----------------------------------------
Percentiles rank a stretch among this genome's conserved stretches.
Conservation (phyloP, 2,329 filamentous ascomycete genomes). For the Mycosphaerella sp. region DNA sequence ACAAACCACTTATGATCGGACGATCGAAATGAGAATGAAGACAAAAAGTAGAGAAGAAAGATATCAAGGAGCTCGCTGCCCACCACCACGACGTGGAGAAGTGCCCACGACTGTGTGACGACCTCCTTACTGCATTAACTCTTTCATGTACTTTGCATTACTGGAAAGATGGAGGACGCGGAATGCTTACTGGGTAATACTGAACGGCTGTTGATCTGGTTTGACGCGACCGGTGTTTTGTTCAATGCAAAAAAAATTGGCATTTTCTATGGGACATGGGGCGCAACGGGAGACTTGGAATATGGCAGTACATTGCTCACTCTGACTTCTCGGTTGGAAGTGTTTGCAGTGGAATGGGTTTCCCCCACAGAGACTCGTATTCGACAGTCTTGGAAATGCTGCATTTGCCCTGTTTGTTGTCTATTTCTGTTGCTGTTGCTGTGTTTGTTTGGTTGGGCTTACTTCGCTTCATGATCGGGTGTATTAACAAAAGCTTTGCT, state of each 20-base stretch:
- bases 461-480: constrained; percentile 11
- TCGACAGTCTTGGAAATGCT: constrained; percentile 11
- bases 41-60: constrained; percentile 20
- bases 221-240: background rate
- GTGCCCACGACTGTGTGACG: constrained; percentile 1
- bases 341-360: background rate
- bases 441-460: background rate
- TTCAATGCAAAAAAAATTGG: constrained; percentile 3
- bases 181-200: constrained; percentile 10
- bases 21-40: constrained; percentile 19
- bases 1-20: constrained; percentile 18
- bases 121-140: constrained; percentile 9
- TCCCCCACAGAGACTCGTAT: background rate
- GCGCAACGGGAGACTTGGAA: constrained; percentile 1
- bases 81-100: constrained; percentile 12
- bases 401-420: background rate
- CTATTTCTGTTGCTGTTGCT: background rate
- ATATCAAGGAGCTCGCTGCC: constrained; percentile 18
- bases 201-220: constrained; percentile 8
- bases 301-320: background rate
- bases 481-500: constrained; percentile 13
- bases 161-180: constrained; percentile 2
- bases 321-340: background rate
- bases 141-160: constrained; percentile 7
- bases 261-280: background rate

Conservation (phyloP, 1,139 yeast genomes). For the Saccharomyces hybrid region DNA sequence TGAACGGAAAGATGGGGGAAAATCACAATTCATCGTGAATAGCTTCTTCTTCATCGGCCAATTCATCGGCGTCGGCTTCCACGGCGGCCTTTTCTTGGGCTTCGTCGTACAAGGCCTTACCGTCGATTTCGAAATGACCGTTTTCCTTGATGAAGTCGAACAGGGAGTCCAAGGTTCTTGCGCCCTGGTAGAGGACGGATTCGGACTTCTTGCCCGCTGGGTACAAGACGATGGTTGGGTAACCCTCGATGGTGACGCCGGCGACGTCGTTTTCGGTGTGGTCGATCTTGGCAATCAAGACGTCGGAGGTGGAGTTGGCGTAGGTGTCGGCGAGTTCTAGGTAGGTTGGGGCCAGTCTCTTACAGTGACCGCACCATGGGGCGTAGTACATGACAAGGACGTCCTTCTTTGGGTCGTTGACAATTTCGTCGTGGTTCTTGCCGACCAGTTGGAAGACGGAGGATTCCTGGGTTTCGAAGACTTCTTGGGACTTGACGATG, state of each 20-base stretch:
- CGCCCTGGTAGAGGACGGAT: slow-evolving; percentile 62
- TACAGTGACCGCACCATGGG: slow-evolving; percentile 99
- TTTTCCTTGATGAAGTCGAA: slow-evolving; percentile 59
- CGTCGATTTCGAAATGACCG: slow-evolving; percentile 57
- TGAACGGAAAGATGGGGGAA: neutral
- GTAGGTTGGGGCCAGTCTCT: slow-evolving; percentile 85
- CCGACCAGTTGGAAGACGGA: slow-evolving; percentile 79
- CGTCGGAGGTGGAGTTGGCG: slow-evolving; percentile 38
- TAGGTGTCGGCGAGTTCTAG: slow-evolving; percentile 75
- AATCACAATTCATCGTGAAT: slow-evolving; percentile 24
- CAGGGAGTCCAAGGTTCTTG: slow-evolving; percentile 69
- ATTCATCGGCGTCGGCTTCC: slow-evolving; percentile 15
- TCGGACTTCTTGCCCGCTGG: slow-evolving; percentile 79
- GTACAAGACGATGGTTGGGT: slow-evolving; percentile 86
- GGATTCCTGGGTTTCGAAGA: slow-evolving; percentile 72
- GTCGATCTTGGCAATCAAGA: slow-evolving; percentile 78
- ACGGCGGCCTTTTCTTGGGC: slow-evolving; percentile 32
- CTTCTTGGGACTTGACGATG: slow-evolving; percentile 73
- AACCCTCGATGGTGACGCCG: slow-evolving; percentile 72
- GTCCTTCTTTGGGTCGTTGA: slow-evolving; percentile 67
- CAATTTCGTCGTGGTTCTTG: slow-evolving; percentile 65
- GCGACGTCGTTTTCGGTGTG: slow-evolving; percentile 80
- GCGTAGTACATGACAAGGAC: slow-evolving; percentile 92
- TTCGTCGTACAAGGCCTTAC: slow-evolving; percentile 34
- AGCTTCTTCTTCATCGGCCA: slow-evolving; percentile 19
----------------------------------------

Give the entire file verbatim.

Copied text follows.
Percentiles rank a stretch among this genome's conserved stretches.
Conservation (phyloP, 2,329 filamentous ascomycete genomes). For the Mycosphaerella sp. region DNA sequence ACAAACCACTTATGATCGGACGATCGAAATGAGAATGAAGACAAAAAGTAGAGAAGAAAGATATCAAGGAGCTCGCTGCCCACCACCACGACGTGGAGAAGTGCCCACGACTGTGTGACGACCTCCTTACTGCATTAACTCTTTCATGTACTTTGCATTACTGGAAAGATGGAGGACGCGGAATGCTTACTGGGTAATACTGAACGGCTGTTGATCTGGTTTGACGCGACCGGTGTTTTGTTCAATGCAAAAAAAATTGGCATTTTCTATGGGACATGGGGCGCAACGGGAGACTTGGAATATGGCAGTACATTGCTCACTCTGACTTCTCGGTTGGAAGTGTTTGCAGTGGAATGGGTTTCCCCCACAGAGACTCGTATTCGACAGTCTTGGAAATGCTGCATTTGCCCTGTTTGTTGTCTATTTCTGTTGCTGTTGCTGTGTTTGTTTGGTTGGGCTTACTTCGCTTCATGATCGGGTGTATTAACAAAAGCTTTGCT, state of each 20-base stretch:
- bases 461-480: constrained; percentile 11
- TCGACAGTCTTGGAAATGCT: constrained; percentile 11
- bases 41-60: constrained; percentile 20
- bases 221-240: background rate
- GTGCCCACGACTGTGTGACG: constrained; percentile 1
- bases 341-360: background rate
- bases 441-460: background rate
- TTCAATGCAAAAAAAATTGG: constrained; percentile 3
- bases 181-200: constrained; percentile 10
- bases 21-40: constrained; percentile 19
- bases 1-20: constrained; percentile 18
- bases 121-140: constrained; percentile 9
- TCCCCCACAGAGACTCGTAT: background rate
- GCGCAACGGGAGACTTGGAA: constrained; percentile 1
- bases 81-100: constrained; percentile 12
- bases 401-420: background rate
- CTATTTCTGTTGCTGTTGCT: background rate
- ATATCAAGGAGCTCGCTGCC: constrained; percentile 18
- bases 201-220: constrained; percentile 8
- bases 301-320: background rate
- bases 481-500: constrained; percentile 13
- bases 161-180: constrained; percentile 2
- bases 321-340: background rate
- bases 141-160: constrained; percentile 7
- bases 261-280: background rate

Conservation (phyloP, 1,139 yeast genomes). For the Saccharomyces hybrid region DNA sequence TGAACGGAAAGATGGGGGAAAATCACAATTCATCGTGAATAGCTTCTTCTTCATCGGCCAATTCATCGGCGTCGGCTTCCACGGCGGCCTTTTCTTGGGCTTCGTCGTACAAGGCCTTACCGTCGATTTCGAAATGACCGTTTTCCTTGATGAAGTCGAACAGGGAGTCCAAGGTTCTTGCGCCCTGGTAGAGGACGGATTCGGACTTCTTGCCCGCTGGGTACAAGACGATGGTTGGGTAACCCTCGATGGTGACGCCGGCGACGTCGTTTTCGGTGTGGTCGATCTTGGCAATCAAGACGTCGGAGGTGGAGTTGGCGTAGGTGTCGGCGAGTTCTAGGTAGGTTGGGGCCAGTCTCTTACAGTGACCGCACCATGGGGCGTAGTACATGACAAGGACGTCCTTCTTTGGGTCGTTGACAATTTCGTCGTGGTTCTTGCCGACCAGTTGGAAGACGGAGGATTCCTGGGTTTCGAAGACTTCTTGGGACTTGACGATG, state of each 20-base stretch:
- CGCCCTGGTAGAGGACGGAT: slow-evolving; percentile 62
- TACAGTGACCGCACCATGGG: slow-evolving; percentile 99
- TTTTCCTTGATGAAGTCGAA: slow-evolving; percentile 59
- CGTCGATTTCGAAATGACCG: slow-evolving; percentile 57
- TGAACGGAAAGATGGGGGAA: neutral
- GTAGGTTGGGGCCAGTCTCT: slow-evolving; percentile 85
- CCGACCAGTTGGAAGACGGA: slow-evolving; percentile 79
- CGTCGGAGGTGGAGTTGGCG: slow-evolving; percentile 38
- TAGGTGTCGGCGAGTTCTAG: slow-evolving; percentile 75
- AATCACAATTCATCGTGAAT: slow-evolving; percentile 24
- CAGGGAGTCCAAGGTTCTTG: slow-evolving; percentile 69
- ATTCATCGGCGTCGGCTTCC: slow-evolving; percentile 15
- TCGGACTTCTTGCCCGCTGG: slow-evolving; percentile 79
- GTACAAGACGATGGTTGGGT: slow-evolving; percentile 86
- GGATTCCTGGGTTTCGAAGA: slow-evolving; percentile 72
- GTCGATCTTGGCAATCAAGA: slow-evolving; percentile 78
- ACGGCGGCCTTTTCTTGGGC: slow-evolving; percentile 32
- CTTCTTGGGACTTGACGATG: slow-evolving; percentile 73
- AACCCTCGATGGTGACGCCG: slow-evolving; percentile 72
- GTCCTTCTTTGGGTCGTTGA: slow-evolving; percentile 67
- CAATTTCGTCGTGGTTCTTG: slow-evolving; percentile 65
- GCGACGTCGTTTTCGGTGTG: slow-evolving; percentile 80
- GCGTAGTACATGACAAGGAC: slow-evolving; percentile 92
- TTCGTCGTACAAGGCCTTAC: slow-evolving; percentile 34
- AGCTTCTTCTTCATCGGCCA: slow-evolving; percentile 19